Denison played host to 20th-century notables such as the Marx Brothers[9] and President Dwight D. Eisenhower, who was born on October 14, 1890, in Denison.[10]


Denison is located in northeastern Grayson County, with the city limits extending north to the Red River, which forms the Oklahoma state line. It is bordered to the south by the city of Sherman; the city centers are 11 miles (18 km) apart.

According to the United States Census Bureau, Denison has a total area of 23.4 square miles (60.7 km2), of which 0.46 square miles (1.2 km2), or 1.94%, are covered by water.[2]

Denison Dam, which forms Lake Texoma on the Red River, is 5 miles (8 km) north of Denison. The lake is in the center of the Texoma region, encompassing parts of Texas and Oklahoma.


Denison has a humid subtropical climate (Cfa in the Köppen climate classification).


Historical population
U.S. Decennial Census[11]
Denison racial composition as of 2020[13]
(NH = Non-Hispanic)[a]
Race Number Percentage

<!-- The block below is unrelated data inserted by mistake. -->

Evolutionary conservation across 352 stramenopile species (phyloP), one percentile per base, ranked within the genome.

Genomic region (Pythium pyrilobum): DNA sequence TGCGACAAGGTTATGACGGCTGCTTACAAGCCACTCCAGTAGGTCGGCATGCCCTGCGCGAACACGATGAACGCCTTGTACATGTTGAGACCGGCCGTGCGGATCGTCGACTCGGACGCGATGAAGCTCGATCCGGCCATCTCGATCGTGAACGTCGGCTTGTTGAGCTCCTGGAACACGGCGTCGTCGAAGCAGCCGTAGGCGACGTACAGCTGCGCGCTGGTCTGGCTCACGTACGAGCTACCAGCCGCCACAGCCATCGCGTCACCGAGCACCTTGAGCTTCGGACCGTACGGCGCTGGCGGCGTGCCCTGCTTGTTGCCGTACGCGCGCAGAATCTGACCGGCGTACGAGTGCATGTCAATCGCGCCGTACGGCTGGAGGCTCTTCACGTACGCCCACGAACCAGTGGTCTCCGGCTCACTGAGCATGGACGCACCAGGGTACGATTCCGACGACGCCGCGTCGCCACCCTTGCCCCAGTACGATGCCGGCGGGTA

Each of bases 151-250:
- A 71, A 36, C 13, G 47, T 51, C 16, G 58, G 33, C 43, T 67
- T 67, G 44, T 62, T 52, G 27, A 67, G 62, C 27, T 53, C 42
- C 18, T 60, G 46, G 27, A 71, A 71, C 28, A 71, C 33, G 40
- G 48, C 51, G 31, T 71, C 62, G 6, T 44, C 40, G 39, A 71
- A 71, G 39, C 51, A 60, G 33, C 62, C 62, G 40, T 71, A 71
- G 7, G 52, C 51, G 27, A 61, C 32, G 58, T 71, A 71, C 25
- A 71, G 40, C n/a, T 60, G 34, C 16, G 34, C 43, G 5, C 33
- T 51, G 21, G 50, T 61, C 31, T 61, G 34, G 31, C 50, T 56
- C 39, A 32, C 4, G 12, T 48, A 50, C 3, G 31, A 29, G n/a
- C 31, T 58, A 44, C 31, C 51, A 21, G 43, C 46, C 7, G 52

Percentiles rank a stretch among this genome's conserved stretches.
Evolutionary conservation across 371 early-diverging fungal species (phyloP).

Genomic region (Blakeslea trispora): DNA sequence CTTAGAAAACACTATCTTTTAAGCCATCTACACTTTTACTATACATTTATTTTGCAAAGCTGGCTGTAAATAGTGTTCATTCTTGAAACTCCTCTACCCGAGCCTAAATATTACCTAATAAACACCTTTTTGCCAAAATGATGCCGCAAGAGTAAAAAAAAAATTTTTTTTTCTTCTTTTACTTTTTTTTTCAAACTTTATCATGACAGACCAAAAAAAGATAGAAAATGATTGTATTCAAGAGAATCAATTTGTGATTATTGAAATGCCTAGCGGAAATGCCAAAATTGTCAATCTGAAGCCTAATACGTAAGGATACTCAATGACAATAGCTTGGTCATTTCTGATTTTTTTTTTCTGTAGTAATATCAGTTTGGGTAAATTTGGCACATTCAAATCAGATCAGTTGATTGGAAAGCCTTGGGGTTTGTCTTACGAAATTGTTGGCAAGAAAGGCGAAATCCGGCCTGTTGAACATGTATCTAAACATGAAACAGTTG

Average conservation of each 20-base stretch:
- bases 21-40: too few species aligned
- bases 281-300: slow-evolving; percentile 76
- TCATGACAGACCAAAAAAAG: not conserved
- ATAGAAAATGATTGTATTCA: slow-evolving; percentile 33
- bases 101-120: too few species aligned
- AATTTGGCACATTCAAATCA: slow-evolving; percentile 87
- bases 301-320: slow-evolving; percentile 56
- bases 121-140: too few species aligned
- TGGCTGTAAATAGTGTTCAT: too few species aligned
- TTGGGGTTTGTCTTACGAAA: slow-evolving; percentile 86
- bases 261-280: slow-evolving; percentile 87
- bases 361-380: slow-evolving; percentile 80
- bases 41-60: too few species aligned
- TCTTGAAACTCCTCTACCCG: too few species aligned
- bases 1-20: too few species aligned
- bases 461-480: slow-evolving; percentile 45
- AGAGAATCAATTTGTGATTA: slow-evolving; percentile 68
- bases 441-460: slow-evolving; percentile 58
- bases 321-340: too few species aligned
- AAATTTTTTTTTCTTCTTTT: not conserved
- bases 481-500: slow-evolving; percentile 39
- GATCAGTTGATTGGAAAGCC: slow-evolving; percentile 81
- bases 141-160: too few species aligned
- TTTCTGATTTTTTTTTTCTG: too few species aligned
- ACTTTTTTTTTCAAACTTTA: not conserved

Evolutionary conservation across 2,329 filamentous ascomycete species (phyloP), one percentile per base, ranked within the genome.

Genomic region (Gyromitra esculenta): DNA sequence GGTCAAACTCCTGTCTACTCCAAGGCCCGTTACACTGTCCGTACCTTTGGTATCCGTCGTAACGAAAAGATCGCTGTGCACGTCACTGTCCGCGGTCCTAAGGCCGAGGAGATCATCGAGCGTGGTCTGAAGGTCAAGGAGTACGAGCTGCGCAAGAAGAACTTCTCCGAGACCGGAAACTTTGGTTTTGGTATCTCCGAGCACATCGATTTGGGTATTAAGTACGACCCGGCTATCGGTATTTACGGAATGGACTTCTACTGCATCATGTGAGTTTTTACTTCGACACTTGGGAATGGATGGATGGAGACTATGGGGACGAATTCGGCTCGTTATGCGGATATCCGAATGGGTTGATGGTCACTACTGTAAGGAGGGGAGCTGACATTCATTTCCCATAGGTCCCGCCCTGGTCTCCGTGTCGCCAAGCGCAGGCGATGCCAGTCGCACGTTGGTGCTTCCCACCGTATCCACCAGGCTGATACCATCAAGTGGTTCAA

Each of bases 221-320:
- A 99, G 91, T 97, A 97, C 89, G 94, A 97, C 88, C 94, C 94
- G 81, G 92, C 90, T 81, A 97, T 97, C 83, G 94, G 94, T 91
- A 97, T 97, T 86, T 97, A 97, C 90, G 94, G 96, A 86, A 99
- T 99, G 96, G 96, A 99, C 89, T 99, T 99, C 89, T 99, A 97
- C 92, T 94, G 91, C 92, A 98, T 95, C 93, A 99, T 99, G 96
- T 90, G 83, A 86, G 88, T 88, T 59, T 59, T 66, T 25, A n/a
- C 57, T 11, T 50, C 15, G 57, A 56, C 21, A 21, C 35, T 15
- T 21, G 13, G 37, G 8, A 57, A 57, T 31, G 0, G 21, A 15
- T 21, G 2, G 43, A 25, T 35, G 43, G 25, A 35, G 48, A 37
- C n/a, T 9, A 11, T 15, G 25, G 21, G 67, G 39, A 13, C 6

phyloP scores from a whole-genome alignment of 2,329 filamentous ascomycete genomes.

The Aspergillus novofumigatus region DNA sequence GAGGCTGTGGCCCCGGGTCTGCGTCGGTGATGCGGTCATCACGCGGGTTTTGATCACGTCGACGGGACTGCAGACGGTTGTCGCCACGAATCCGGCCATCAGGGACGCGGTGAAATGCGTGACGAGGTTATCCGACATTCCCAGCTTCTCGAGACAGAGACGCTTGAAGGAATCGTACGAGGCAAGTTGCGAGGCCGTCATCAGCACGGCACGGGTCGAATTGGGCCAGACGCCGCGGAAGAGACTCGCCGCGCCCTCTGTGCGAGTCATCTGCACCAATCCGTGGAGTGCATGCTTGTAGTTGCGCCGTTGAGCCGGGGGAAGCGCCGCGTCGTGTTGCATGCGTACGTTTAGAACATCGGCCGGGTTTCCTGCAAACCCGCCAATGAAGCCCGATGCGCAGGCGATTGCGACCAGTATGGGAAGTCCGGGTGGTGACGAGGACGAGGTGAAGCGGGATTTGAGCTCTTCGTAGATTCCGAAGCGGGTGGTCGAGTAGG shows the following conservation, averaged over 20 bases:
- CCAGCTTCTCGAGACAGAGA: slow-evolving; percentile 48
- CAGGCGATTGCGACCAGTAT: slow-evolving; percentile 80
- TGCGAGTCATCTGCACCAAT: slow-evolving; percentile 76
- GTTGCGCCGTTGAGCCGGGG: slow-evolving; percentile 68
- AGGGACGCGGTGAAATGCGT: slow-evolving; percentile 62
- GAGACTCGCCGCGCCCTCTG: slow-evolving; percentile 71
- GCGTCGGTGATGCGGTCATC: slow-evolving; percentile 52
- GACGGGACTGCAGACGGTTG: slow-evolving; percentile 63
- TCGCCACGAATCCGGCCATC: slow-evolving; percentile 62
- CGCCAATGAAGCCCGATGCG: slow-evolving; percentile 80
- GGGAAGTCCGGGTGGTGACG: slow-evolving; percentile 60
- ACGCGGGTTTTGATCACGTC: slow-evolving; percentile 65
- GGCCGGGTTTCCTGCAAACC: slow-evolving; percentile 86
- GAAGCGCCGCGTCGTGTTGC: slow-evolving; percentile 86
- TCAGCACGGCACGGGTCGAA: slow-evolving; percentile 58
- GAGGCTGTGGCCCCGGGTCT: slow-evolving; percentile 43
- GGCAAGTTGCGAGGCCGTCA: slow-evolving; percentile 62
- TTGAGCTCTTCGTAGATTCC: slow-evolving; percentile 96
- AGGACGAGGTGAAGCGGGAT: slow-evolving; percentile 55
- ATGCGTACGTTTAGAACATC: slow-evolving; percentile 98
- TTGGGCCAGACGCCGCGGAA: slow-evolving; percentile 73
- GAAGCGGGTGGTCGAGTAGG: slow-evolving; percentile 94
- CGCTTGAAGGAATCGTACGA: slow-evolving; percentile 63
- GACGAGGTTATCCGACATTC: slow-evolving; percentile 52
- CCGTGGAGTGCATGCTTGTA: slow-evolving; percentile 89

White (NH) 16,676 68.12%
Black or African American (NH) 2,003 8.18%
Native American or Alaska Native (NH) 471 1.92%
Asian (NH) 188 0.77%
Pacific Islander (NH) 6 0.02%
Some other race (NH) 59 0.24%
Mixed/multiracial (NH) 1,851 7.56%
Hispanic or Latino 3,225 13.17%
Total 24,479

As of the 2020 United States census, 24,479 people, 9,361 households, and 6,038 families were residing in the city.


Major employers

Texoma Medical Center in Denison

Major employers in Denison include:[16]

Arts and culture

Birthplace of US President Dwight Eisenhower

The Grayson County Frontier Village in Denison contains 11 of the oldest homes in Grayson County that were moved here for preservation.[17]


Former minor league baseball teams include the Denison Katydids, Denison Blue Sox, Denison Champions, Denison Railroaders, and Sherman–Denison Twins.

Munson Stadium seats 5,262 people and is used primarily for football. It is the home field of Denison High School's football and soccer teams.[18] The Denison High School football team won the 1984 Texas Class 4A State Championship by beating Tomball 27–13, completing a perfect 16–0 record. They also made appearances in the 1995, 1996, and 1997 Class 4A Division II State Championship games, losing each time to La Marque.[19] They are home to the longest high school football rivalry in Texas: the Battle of the Ax, against Sherman High School.[20]


Administration building at Grayson College in Denison